Ncell pays additional Rs 4.5 billion CGT

Kathmandu, December 31

Private telecom company Ncell has started paying its outstanding capital gains tax (CGT) levied by the government on the company’s buyout deal.

Of Rs 22.6 billion pending CGT that the Large Taxpayers’ Office (LTO) has asked Ncell to pay, the company today deposited Rs 4.5 billion at the tax office and has sought permission to pay the remaining outstanding CGT on instalment basis, informed Jhalak Ram Adhikari, chief tax administrator at LTO.

A view of Supreme Court in Ram Shah Path, Kathmandu, on Monday, May 13, 2019. Photo: Nishant Pokhrel/THT Online
A view of Supreme Court in Ram Shah Path, Kathmandu, on Monday, May 13, 2019. Photo: Nishant Pokhrel/THT Online

Following the verdict of the Supreme Court (SC), which determined Rs 22.44 billion as the remaining CGT liability of Ncell, the LTO had give the company an ultimatum to pay Rs 22.6 billion (including interest) on December 23.

As the Ncell CGT controversy is also being dealt with by an international tribunal, which recently ordered the government to halt CGT collection from Ncell, the telecom company had been in dilemma about whether or not to pay the tax. However, by depositing Rs 4.5 billion as CGT today, the telecom company has hinted at complying with the SC verdict and the LTO direction.

“Though Ncell has sought the facility of paying the remaining CGT in instalments, we are yet to take any decision on it,” informed Adhikari.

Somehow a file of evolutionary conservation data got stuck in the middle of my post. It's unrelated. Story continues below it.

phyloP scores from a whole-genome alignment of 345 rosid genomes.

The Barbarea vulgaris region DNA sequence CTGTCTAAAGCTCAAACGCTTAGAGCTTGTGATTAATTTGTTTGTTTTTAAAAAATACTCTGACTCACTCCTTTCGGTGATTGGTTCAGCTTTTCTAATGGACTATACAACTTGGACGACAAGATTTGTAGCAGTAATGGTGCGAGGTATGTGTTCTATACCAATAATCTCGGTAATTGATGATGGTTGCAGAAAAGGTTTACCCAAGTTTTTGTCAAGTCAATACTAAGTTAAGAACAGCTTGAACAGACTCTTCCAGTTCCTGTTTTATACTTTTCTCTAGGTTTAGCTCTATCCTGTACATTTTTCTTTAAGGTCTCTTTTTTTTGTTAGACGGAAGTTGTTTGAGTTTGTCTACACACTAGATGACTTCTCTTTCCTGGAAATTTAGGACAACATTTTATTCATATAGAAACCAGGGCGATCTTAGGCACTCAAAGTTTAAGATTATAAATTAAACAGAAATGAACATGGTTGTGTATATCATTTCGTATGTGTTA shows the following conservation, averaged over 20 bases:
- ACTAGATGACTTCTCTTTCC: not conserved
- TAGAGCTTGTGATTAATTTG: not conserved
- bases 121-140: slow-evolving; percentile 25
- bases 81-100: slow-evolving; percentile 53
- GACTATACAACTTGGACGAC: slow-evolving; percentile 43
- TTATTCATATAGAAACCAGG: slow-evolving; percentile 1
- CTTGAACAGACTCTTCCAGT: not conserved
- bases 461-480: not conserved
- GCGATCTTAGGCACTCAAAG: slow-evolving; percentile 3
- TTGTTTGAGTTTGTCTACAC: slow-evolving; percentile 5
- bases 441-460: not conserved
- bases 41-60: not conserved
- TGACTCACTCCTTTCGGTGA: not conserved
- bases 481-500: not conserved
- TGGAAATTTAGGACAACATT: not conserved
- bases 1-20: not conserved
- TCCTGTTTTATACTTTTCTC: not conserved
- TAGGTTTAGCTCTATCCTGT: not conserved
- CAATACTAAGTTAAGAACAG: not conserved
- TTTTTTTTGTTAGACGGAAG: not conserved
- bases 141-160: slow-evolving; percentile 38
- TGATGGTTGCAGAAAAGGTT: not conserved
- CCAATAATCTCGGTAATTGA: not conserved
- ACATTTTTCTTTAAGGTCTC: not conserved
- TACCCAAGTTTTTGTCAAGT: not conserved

Even as Ncell has started to clear its due CGT, the controversy is far from over as it is still uncertain what impact the order of the international tribunal will have in this case.

Experts have been saying that the interim order issued by the international tribunal is obligatory for countries that are its members, and that the government’s move to collect the outstanding CGT from Ncell amid the International Centre for Settlement of Investment Dispute’s interim order is contradictory.

The interim order was issued on the basis of arbitration proceedings initiated by Axiata Investments (UK) and Ncell against the Nepal government.

Axiata Investments (UK) and Ncell moved the international dispute settlement court in April after LTO asked Ncell to foot the capital gains tax bill of Rs 62.63 billion on Ncell buyout deal.

At that time, Ncell had already paid Rs 23.57 billion to the government, but tax authorities were exerting pressure on the company to settle outstanding tax liability of Rs 39.06 billion immediately.

Thereafter, the company had moved the Supreme Court and the outstanding tax liability was reduced to Rs 22.4 billion.